Skip to main content
Report this ad

See also:

Consistent income trading options: Keeping it simple

Keeping it Simple - Intro
Keeping it Simple - Intro

In our quest to understand trading options for income, we often rely on technical and fundamental information for a basket of stocks. What we fail to do is to keep it simple by focusing primarily on the basic guidelines.

What are the basic guidelines when trading options? There are four: minimizing trade risk; maximizing profits; money management; and market awareness.

Minimizing Trade Risk
When considering credit spreads, reducing the risk of the trade refers to the location of the short strike. The flip side of this coin is POP (probability of profit).

For example, if the risk level is a 1 SD (standard deviation) move from the current underlying price, then the probability of loss is 16%; or a POP of 84% (100% - 16%).

This means that we expect the short strike to expire OTM (out of the money) or worthless with a probability of 84%; thus, the probability of the short strike expiring ITM (in the money) and causing a loss is 16%.

Another factor to consider in reducing trade risk is diversification. Since our ability to determine the direction of an underlying (stock, future, commodity, etc.) is rather limited (the best we can expect is a 50% probability of correctly identifying direction; we or either right or wrong), the more underlyings we trade, the less affected we are by losing trades.

Therefore, the two ways to minimize trade risk is: POP and diversification.

Maximizing Profits
There is one metric we rely on to maximize profits: ROC (return on capital).

For example, if I wager $100 on a bet and the reward is $10, the ROC is 10% ($10 / $100). Given this level of ROC, I would expect the POP would be 90% (assuming one of two outcomes: losing $100, or winning $10). However, when trading credit spreads, the POP more accurately reflects earning a profit greater than zero (not the maximum premium); on the flip side, the risk level reflects a loss greater than zero (and not the max loss).

A more accurate representation of profit would be the expected return (ER). This can be determined by adding the products of expected profit (POP x max premium) with expected loss (POML x Capital at Risk; where POML is the probability of max loss, and a negative number). Btw, POML is determined by the position of the Long strike that comprises the credit spread.

ROC is an accumulation metric; every time we use the same $100 over many bets, the return increases. For example, if we had five successful bets (winning $10 each) with no losing bets, then the ROC would be 50% ($50 / $100).

When choosing between two or more underlyings, select the one with the highest positive ER; if all choices have a negative ER, do not trade any of them.

Money Management
Separate from trading strategy is the amount of capital put at risk.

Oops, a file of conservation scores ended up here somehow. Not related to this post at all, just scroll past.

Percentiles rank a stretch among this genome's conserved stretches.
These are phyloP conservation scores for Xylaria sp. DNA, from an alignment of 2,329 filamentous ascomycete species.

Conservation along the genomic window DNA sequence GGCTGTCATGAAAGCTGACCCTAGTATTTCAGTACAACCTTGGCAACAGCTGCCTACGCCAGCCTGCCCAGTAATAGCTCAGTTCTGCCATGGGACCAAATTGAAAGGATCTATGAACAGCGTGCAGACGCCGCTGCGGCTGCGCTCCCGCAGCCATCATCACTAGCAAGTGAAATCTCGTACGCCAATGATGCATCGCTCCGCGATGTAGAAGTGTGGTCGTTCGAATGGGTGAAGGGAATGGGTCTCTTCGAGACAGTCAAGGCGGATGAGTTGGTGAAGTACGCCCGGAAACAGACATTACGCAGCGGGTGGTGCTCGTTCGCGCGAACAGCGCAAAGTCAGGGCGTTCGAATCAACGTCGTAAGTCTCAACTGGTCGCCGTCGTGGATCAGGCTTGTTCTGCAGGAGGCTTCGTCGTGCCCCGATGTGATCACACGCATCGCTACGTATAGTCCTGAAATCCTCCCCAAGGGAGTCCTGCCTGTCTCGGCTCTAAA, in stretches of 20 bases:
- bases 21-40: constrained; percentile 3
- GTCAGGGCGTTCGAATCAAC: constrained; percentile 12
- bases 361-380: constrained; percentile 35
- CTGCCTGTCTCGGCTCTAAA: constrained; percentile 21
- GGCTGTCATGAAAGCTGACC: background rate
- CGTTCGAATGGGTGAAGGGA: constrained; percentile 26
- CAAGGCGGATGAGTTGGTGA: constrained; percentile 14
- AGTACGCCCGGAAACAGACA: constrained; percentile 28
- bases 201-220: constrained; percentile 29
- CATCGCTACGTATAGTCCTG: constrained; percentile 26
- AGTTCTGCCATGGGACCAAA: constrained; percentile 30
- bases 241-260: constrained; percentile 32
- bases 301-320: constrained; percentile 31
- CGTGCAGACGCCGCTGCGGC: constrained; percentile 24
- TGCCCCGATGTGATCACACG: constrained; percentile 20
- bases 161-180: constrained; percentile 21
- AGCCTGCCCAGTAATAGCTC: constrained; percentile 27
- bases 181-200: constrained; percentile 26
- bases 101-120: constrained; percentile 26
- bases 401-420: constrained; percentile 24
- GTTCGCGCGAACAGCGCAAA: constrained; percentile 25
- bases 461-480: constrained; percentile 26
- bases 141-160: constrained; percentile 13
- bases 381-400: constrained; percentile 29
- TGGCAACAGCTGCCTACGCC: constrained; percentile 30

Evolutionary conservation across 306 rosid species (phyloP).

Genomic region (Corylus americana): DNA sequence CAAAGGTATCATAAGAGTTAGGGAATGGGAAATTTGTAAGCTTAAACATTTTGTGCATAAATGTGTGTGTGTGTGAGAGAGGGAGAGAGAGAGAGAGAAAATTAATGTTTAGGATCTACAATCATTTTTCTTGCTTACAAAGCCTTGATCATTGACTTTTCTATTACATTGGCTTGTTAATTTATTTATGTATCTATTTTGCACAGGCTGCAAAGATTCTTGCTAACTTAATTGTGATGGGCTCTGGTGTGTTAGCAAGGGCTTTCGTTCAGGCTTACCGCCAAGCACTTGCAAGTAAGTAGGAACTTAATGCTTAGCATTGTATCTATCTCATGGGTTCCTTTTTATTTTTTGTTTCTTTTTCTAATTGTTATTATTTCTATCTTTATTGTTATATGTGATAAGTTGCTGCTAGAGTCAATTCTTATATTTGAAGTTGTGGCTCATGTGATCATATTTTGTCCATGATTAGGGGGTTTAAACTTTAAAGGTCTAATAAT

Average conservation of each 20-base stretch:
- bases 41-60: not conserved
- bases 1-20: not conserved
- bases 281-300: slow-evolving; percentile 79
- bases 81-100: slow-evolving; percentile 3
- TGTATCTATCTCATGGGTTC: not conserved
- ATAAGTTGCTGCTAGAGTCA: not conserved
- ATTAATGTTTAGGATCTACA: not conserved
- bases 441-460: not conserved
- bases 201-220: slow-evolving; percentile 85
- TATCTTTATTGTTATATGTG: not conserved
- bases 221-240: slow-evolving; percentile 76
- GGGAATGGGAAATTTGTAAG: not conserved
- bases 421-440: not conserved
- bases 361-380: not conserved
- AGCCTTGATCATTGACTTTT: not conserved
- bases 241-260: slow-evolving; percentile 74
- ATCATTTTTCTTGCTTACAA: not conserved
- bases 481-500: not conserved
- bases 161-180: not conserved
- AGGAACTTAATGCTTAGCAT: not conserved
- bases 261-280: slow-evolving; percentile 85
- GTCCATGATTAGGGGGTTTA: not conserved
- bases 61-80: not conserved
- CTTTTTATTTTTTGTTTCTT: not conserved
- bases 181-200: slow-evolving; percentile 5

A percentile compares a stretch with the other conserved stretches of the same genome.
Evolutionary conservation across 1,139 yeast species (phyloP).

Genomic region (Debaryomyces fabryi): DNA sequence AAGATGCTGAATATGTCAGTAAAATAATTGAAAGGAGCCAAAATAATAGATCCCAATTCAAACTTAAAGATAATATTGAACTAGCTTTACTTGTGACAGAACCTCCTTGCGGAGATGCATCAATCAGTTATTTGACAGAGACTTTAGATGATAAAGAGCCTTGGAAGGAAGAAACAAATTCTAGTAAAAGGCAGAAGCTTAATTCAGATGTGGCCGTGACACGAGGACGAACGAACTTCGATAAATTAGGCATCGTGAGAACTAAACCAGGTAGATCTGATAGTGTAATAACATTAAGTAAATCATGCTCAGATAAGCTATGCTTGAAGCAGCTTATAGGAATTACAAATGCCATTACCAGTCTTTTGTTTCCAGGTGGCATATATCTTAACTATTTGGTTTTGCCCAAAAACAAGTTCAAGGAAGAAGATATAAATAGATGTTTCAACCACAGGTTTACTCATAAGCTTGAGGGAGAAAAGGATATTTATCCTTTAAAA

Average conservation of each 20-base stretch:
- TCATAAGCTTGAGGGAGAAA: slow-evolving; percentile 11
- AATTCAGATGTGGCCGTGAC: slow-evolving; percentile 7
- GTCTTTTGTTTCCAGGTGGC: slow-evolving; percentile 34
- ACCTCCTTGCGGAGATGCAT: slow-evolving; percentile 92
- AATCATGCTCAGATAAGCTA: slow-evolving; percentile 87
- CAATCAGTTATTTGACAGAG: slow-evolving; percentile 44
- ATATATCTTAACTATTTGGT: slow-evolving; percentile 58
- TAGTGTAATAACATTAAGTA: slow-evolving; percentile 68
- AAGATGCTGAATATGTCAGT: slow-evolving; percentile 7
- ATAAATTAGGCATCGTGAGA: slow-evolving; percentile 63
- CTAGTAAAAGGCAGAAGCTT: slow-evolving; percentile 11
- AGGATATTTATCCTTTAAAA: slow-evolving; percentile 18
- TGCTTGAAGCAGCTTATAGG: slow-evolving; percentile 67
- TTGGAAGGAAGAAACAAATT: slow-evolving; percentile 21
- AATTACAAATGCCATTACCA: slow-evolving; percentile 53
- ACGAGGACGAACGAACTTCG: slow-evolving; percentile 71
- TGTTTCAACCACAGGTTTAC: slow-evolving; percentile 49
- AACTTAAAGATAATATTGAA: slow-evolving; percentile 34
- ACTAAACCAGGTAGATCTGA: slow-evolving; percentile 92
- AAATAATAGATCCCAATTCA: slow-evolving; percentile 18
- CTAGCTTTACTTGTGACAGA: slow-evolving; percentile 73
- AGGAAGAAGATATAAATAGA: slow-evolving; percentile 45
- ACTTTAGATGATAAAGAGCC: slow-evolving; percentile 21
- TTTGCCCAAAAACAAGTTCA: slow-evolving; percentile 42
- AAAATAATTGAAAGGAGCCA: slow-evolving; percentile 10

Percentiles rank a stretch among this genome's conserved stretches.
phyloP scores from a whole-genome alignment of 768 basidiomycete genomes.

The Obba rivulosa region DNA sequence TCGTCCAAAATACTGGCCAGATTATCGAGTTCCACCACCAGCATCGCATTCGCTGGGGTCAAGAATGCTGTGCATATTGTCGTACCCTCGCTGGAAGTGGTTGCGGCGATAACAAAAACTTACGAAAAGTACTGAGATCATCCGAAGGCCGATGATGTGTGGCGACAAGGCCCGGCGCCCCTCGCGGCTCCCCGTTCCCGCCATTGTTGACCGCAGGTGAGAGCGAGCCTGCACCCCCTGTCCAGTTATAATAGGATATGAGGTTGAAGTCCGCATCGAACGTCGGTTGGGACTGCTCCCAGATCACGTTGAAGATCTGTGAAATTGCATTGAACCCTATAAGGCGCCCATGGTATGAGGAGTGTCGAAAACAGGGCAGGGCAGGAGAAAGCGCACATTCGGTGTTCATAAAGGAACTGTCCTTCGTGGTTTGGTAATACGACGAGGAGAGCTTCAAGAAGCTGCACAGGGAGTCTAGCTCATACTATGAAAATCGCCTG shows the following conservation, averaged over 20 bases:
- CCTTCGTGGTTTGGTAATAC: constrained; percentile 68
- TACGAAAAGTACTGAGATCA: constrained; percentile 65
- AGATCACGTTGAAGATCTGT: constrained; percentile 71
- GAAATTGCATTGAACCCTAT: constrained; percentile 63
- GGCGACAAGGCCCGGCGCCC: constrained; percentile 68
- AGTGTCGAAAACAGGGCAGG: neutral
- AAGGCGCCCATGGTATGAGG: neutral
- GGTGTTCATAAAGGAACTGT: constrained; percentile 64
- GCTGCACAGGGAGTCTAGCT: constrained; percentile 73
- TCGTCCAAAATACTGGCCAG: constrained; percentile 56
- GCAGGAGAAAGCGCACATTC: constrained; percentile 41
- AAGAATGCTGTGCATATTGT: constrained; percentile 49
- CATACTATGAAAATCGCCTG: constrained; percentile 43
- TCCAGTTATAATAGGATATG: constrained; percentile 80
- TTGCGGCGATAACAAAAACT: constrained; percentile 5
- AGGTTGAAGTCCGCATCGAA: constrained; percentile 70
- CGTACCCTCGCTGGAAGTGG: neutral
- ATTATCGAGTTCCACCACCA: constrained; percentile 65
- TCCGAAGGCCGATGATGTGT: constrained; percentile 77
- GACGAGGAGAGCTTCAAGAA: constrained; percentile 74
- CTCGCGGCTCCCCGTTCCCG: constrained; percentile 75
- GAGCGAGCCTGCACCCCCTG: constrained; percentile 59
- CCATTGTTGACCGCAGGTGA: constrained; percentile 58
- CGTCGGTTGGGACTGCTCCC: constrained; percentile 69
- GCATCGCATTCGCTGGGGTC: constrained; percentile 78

The general guideline when trading many underlyings is: risk no more than 3% of your account size.

For example, if your account size is $10k, then the most you should risk on any one trade is $300 (3% of $10k).

The general guideline for managing your portfolio is: risk no more than 50% of your account size.

For example, if you have a lot of individual positions, the total capital at risk (by adding the capital at risk for each open trade) should not exceed $5k (50% of $10k).

This will give enough of a cushion in your account to avoid margin calls, and for any adjustments deemed necessary.

The portfolio guideline will also minimize your risk of ruin (ROR). ROR is a statistical measure that looks at POP, POML, account size, and total capital at risk. The lower the ROR, the more likely you will survive losing streaks.

Market Awareness
Keeping track of what is happening in the markets involves the following: being aware of scheduled economic news, and how the markets react to them when the reports are released; and current market expectations (as quantified in the VIX, an implied volatility (IV) measure), and whether the VIX is rising or falling.

Market awareness will help determine what level of trade risk you should use (as the VIX starts to rise, you might consider moving your risk level higher (ex.: from 1 SD to 1.5 SD, etc.) to adjust for wider swings in the underlying).

And market awareness will also influence the total amount of risk capital. In other words, as the VIX increases, you may want to reduce the capital at risk in your portfolio from 50% to 40%.

In conclusion, by remaining focused on the basic guidelines (minimizing trade risk; maximizing profits; money management; and market awareness), the outcomes of your trades are likely to improve with far less effort.

If you would like to learn more about options, and how to generate consistent weekly income trading options, go to Options Annex.

Report this ad